Globalization of manufacturing supply chains brings forth opportunities that normally rely on economic, political and climate stability. When stability is challenged, we see massive economic disruptions. At the same time, we observe opportunities leveraged by entrepreneurial thinking. In the 2022 SME Digital Manufacturing Challenge, we want to empower students to envision supply chain opportunities that can be leveraged using digital manufacturing, including additive manufacturing (AM). Such examples span a wide range of domains, technical competencies and sectors; however, your solution must describe how digital manufacturing and AM/3D printing supports a break in the supply chain.
Using a finished product as subject matter, imagine a significant component or subassembly is unavailable due to supply chain disruption. Show how your design team will utilize AM to substitute for the unavailable component or subassembly.
Choose a significant component or subassembly, unavailable due to supply chain disruption. Consider military/medical/agriculture/transportation supply as well.
Redesign the part(s) for AM.
Decide how it will be produced, defining material and process (machine). Show rationale and comparison to the original design and other AM options.
Define how it is equivalent to the original part(s), citing cost concerns and warrantee issues, such as part life and performance. How does the cost of AM compare to the cost of the disruption?
Will it be a permanent or temporary component?
Can the part(s) deviate from the original? If so, what are the impacts of deviations.
Digital Manufacturing includes additive and subtractive processes embracing a considerable variety of materials and processes suitable for creating a wide range of 3D models, prototypes, mock-ups, tooling, end-use parts, assemblies and systems/subsystems. Leveraging digital manufacturing tools while employing Design for Manufacturing (DFM) and Design for Additive Manufacturing (DFAM) enable the optimization of form, fit, and feature/function integration like never before. Therefore, student designers and engineers are challenged to go beyond the classroom or laboratory and showcase their technical and commercial talents by demonstrating new and creative ways digital manufacturing can add value.
Entries are welcome from both college/university students and high school students. The two categories will be judged separately according to the following weighted criteria:
Functionality and durability including health and safety, and quality considerations
– Provide a description and analysis of features and functions 15%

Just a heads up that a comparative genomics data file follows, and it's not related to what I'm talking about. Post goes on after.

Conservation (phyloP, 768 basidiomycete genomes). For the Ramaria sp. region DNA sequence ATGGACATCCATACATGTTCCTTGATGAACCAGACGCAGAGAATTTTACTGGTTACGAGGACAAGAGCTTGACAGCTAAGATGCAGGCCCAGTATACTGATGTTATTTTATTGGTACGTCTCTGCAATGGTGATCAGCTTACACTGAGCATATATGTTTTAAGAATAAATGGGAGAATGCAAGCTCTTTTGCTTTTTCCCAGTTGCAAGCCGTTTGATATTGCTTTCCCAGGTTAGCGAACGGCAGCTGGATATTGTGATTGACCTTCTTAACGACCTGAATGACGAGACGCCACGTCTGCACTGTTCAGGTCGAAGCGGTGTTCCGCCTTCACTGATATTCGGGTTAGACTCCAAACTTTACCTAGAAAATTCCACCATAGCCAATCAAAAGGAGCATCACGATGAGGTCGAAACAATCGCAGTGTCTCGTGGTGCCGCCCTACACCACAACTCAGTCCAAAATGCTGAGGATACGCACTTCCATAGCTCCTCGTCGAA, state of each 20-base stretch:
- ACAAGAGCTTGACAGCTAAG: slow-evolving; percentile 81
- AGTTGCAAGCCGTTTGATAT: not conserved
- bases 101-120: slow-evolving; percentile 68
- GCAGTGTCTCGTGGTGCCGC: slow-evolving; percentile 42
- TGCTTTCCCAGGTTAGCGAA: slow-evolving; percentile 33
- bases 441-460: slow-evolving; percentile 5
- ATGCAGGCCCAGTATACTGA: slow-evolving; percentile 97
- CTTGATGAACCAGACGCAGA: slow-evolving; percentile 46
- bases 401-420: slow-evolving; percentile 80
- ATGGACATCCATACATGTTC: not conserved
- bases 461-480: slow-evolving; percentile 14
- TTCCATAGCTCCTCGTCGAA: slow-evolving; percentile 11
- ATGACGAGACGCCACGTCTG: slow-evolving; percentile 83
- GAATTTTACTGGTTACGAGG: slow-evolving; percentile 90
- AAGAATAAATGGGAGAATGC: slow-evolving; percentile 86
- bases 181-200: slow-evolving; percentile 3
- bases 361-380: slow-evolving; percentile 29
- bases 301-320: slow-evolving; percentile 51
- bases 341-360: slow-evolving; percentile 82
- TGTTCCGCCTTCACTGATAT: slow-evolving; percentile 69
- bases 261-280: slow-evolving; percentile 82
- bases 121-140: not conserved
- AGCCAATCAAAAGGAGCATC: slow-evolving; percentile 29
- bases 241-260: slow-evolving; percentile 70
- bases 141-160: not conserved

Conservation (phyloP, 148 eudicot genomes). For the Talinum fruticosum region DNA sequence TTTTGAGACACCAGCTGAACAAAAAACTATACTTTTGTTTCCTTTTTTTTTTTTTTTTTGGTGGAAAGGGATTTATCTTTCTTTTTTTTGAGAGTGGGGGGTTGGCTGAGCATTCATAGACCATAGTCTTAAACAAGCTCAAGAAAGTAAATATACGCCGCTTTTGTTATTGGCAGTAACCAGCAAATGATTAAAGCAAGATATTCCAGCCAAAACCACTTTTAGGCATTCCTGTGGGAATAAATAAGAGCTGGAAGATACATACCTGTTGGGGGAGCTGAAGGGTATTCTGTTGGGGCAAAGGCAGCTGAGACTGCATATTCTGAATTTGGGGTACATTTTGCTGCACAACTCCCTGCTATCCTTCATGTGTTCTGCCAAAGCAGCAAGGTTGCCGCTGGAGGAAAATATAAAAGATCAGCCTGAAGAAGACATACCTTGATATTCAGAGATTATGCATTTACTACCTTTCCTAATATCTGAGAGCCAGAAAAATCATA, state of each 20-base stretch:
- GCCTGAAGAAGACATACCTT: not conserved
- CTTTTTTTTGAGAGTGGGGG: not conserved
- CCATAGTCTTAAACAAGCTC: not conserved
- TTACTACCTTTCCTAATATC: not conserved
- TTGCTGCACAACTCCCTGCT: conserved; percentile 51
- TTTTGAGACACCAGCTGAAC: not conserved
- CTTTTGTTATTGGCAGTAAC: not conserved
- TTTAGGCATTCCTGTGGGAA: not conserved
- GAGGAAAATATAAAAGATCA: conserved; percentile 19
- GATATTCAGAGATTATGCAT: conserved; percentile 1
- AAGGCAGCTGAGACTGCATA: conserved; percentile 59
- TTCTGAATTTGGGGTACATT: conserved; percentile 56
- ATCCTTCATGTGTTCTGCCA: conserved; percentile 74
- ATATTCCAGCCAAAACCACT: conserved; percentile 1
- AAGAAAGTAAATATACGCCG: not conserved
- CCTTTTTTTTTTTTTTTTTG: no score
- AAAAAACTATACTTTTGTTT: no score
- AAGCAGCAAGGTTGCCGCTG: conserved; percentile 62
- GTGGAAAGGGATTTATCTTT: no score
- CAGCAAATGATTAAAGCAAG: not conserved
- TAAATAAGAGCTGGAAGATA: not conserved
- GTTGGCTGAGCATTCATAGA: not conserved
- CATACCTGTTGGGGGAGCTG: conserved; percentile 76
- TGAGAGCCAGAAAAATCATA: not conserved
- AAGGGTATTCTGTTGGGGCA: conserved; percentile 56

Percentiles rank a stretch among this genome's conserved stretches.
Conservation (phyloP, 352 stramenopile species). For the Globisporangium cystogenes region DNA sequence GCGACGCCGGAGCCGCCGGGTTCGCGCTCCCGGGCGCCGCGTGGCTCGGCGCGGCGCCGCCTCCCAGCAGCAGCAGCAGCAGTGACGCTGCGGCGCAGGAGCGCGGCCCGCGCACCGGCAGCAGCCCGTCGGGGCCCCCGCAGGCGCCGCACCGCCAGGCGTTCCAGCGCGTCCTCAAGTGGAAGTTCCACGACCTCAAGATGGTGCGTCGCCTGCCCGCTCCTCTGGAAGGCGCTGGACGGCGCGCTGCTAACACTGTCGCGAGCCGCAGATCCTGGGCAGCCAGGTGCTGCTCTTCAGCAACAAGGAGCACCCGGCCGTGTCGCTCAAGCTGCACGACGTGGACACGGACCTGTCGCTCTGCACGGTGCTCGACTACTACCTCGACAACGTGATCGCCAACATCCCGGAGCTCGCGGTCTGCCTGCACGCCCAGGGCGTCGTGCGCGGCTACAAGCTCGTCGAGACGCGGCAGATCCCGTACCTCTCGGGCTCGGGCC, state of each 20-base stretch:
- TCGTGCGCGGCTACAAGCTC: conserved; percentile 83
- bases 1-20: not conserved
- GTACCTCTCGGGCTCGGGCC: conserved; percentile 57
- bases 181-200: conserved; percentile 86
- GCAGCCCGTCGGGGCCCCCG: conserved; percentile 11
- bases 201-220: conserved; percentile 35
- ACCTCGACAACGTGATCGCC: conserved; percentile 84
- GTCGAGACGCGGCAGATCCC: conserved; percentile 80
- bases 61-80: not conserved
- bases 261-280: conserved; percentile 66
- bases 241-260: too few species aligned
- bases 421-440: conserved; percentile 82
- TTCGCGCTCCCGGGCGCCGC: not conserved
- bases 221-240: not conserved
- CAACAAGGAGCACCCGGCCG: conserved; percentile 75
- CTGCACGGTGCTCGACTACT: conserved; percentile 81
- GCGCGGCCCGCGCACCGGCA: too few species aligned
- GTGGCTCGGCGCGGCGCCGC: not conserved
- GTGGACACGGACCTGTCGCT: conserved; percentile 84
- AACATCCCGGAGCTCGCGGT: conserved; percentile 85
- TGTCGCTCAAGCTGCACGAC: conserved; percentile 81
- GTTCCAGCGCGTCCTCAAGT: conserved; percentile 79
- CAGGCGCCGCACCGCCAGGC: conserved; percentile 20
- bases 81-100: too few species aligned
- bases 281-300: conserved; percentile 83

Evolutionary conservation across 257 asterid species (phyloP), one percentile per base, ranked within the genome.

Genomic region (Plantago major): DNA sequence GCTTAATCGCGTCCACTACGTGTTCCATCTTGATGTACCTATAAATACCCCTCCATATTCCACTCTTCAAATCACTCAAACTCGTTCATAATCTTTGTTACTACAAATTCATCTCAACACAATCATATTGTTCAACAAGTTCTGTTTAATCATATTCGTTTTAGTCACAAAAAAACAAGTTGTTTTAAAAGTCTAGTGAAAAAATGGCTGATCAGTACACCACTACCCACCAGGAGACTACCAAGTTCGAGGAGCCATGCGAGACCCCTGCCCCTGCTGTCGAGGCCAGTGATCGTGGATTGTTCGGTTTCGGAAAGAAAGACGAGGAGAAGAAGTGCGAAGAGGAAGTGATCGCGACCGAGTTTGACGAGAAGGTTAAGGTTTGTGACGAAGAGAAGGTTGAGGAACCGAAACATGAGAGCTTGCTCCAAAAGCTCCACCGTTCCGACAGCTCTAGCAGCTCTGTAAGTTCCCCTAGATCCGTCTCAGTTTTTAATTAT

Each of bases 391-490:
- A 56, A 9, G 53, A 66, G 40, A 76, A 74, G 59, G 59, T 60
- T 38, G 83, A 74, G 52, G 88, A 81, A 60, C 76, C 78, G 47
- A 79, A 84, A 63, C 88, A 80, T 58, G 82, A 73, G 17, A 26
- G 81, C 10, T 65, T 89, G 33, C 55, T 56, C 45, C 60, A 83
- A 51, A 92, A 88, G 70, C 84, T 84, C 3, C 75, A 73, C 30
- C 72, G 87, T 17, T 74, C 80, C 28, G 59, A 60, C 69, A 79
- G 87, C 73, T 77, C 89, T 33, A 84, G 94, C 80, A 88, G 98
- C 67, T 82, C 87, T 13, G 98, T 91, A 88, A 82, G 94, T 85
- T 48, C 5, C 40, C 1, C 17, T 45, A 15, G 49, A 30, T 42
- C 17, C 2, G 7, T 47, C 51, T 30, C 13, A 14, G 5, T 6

– Justify reason(s) for using AM 10%
Utilization of DDM material(s)
– Justify the material(s) selected 10%
Utilization of DDM process(es)
– Justify the AM process(es) used considering scalability 10%
Design integration and innovation
– Showcase AM capabilities integrated with traditional methods to add value 15%
Digital and physical infrastructure: Systems integration, utilization, value chain leverage, agility, lean and continuous improvement
– Discuss dissemination of designs, manufacturing coordination across and among large corporations and hobbyist makers 20%
Marketing and logistics/distribution
– Justify market appeal, market share forecast, and just in time delivery 10%
Social, environmental, health, safety, and regulatory compliance
– Forecast, explain, and justify the affects anticipated 5%
Judges’ discretion 5%
How to Enter
Steps to submit Digital Manufacturing Challenge Project
Create an account in SME’s RAPID +TCT Cadmium platform
Add team leader and team members. Be sure to include first and last name, email address and role.
All teams must include an academic advisor. Be sure to include first and last name and email address.
All team members must sign a Commitment agreement.
All project files should be included in a zip folder to be uploaded into the platform. Zipped files should include:
STL files of your design
Title of your entry on every file.
A one-page summary stating why your design is suited for digital manufacturing
A description of the benefits your design brings to the consumer
The total mass of the resultant design as well as the volume of the additive build portion
Your name(s), contact information, and résumé(s) for circulation among potential employers
In addition, undergraduate college/university entrants must also submit a report (not to exceed three pages) containing the following elements:
Justification of DDM processes and materials choices
Social and environmental impact analysis
A cost-benefit analysis including an estimate of the quantity to be manufactured
Send questions regarding the competition or your final submission to firstname.lastname@example.org.
First Prize – One university winner and one high school winner
The designer* of the entry judged to be the best example of how digital manufacturing can be most efficiently and effectively exploited will receive:
A complimentary conference pass to RAPID + TCT event
A stipend of $1,000 to use for travel to and lodging at the conference.
A certificate of achievement
A complimentary, one-year SME student membership
A recognition letter sent to the winner with a copy sent to the advisor/educator
A recognition letter sent to a student newspaper/technical publication designated by the winner
The university-level winner (undergraduate or graduate):
Is expected to attend the RAPID 2021 award ceremony
Will have the opportunity to publish their work in a feature article of Manufacturing Engineering
Will have the opportunity to present their work to industry via an SME-organized webinar